If anyone is qualified to judge whether Alzado has the skills to help the Raiders again, it is Shell. The Hall of Fame tackle clashed with Alzado in memorable trench wars before Alzado joined the Raiders, and it will be interesting to see how the relationship between coach and ex-nemesis develops. "We had some great battles, but those are in the past now," says Shell. "Lyle is a unique individual. The fact that he wants to come back is awesome."
Alzado's relentless pursuit of the ball and crazed passion for the game energized—or rankled—teammates, opponents and fans during a 14-year career with Denver, Cleveland and the Raiders that included two Super Bowl appearances. The Raiders reached the playoffs all four years Alzado was with the team, winning Super Bowl XVIII, but they have not had a winning record since his last season, 1985.
"The team has been a lot different since he and some of the other guys left," says safety Vann McElroy. "It's not so much that we were missing something, but a lot of the personality, a lot of the fire seemed so much different. Lyle brings back a lot to us in that way."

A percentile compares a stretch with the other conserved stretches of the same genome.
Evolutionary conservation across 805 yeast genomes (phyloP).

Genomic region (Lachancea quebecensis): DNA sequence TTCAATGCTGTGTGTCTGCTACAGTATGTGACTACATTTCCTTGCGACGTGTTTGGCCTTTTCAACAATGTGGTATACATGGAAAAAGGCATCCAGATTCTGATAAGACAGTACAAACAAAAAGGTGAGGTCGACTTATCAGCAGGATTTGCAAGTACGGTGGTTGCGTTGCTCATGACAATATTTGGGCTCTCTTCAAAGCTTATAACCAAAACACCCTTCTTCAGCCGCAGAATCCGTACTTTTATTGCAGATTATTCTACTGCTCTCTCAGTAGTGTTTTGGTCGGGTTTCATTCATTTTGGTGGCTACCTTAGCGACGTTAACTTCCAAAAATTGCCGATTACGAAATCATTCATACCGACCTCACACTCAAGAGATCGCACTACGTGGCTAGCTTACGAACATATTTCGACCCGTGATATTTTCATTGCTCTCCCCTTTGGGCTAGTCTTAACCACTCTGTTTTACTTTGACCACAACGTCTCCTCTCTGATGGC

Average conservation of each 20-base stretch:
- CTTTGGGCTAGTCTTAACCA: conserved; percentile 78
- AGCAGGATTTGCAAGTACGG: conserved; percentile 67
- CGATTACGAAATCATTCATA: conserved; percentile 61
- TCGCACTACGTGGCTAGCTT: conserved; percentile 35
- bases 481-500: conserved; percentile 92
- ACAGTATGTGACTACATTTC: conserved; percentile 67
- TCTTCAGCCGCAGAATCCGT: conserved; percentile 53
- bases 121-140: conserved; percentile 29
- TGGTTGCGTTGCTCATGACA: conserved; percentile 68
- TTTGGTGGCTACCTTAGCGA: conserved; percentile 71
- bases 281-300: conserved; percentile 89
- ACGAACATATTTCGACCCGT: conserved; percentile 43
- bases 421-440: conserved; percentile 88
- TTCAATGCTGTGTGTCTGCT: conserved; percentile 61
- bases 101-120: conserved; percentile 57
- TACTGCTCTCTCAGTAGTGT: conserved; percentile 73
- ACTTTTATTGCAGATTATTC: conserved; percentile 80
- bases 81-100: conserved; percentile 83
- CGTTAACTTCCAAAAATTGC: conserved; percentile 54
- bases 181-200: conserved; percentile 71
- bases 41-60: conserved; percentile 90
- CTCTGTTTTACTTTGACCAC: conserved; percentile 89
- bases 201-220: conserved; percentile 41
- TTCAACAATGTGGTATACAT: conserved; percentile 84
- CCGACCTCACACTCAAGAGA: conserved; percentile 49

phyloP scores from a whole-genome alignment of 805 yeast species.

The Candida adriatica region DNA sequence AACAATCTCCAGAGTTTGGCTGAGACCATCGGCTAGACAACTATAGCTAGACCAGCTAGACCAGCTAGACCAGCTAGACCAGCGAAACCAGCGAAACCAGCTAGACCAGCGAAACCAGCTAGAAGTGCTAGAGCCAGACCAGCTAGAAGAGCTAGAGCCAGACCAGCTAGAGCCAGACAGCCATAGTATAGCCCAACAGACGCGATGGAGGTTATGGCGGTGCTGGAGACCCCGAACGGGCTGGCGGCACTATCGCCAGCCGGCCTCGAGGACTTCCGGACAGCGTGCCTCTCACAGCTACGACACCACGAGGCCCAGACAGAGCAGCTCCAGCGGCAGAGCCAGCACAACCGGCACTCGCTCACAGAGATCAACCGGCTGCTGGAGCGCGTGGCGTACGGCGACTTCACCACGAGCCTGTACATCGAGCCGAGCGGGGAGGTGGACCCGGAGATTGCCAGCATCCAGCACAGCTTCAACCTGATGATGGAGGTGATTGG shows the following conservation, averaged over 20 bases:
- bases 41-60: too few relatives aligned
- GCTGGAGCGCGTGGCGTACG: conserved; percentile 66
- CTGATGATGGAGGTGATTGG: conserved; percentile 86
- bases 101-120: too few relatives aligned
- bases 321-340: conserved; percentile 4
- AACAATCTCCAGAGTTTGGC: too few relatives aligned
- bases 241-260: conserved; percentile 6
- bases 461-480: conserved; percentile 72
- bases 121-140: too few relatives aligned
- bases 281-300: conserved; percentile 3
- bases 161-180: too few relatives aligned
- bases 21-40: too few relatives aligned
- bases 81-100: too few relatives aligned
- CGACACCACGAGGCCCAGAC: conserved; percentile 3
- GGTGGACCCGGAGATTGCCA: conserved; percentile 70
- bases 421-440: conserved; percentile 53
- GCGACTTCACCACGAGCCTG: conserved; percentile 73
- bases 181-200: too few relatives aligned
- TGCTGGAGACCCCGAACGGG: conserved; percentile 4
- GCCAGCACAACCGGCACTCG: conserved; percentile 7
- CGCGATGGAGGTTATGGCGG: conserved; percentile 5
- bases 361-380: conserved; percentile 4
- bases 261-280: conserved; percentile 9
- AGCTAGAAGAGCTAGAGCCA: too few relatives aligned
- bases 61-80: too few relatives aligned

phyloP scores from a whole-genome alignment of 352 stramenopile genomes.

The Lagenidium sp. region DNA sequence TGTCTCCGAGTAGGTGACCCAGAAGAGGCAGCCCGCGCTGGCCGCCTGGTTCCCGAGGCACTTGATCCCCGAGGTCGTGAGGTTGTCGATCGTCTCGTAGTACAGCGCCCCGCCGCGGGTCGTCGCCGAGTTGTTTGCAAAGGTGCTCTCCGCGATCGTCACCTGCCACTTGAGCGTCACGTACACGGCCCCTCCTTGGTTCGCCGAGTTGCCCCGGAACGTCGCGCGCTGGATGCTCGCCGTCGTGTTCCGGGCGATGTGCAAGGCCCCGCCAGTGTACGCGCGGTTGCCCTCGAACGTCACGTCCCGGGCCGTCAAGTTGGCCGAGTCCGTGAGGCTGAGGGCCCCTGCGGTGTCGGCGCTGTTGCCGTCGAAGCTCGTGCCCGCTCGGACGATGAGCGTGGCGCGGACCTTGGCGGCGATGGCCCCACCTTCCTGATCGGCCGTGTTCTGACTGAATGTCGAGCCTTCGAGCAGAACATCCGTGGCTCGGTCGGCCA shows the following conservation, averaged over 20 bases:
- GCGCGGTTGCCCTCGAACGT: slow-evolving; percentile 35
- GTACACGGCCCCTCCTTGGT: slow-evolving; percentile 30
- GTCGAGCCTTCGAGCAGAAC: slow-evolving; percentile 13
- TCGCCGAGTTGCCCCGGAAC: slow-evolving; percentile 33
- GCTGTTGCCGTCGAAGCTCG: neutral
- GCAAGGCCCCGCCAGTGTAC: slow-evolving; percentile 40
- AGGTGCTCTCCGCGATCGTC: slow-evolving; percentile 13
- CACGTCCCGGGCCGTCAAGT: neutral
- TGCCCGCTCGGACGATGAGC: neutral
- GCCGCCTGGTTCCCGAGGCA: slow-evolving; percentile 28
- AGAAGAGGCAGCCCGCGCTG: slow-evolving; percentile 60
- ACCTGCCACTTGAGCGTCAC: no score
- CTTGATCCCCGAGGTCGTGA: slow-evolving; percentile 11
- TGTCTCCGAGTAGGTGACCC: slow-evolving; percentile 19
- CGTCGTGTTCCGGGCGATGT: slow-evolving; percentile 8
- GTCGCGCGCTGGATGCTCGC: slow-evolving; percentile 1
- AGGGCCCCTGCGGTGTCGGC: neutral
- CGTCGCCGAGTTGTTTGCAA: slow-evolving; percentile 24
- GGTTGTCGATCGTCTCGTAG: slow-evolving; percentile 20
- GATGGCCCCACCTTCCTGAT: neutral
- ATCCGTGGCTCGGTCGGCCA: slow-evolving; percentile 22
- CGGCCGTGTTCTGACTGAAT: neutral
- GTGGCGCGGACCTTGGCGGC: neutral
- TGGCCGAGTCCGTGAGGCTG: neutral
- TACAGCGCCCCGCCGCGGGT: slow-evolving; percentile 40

Alzado combined desire, quickness, strength and intricate moves to become one of the best defensive ends of his era. With Denver he was the NFL Defensive Player of the Year in 1977 and a Pro Bowl player in '77 and '78. Three times he led his team in sacks, totaling 93½ for his career. He was a starter until the end, when his final season was cut short by an Achilles tendon injury.
In truth, Alzado already has made one comeback. Slowed by injuries during his three years with Cleveland, Alzado was traded to the Raiders for only an eighth-round draft choice in 1982. Stung by the indignity of the deal, he bounced back with eight sacks in the strike-shortened, nine-game '82 season; Alzado was voted the NFL's Comeback Player of the Year.
The league doesn't keep stats on the number of times he ripped off an opponent's helmet and slammed it to the ground, or how often he used violent threats—"I'd threaten their kids, their family, tell a guy he was ugly and that he'd be dead by the end of the game"—and vulgar insults to taunt the player lined up across from him. There is no way to measure the intensity with which he played, to count the number of punches he threw. But it is a fact that Alzado had one of the worst tempers the NFL has known, and it worked to his advantage on the field.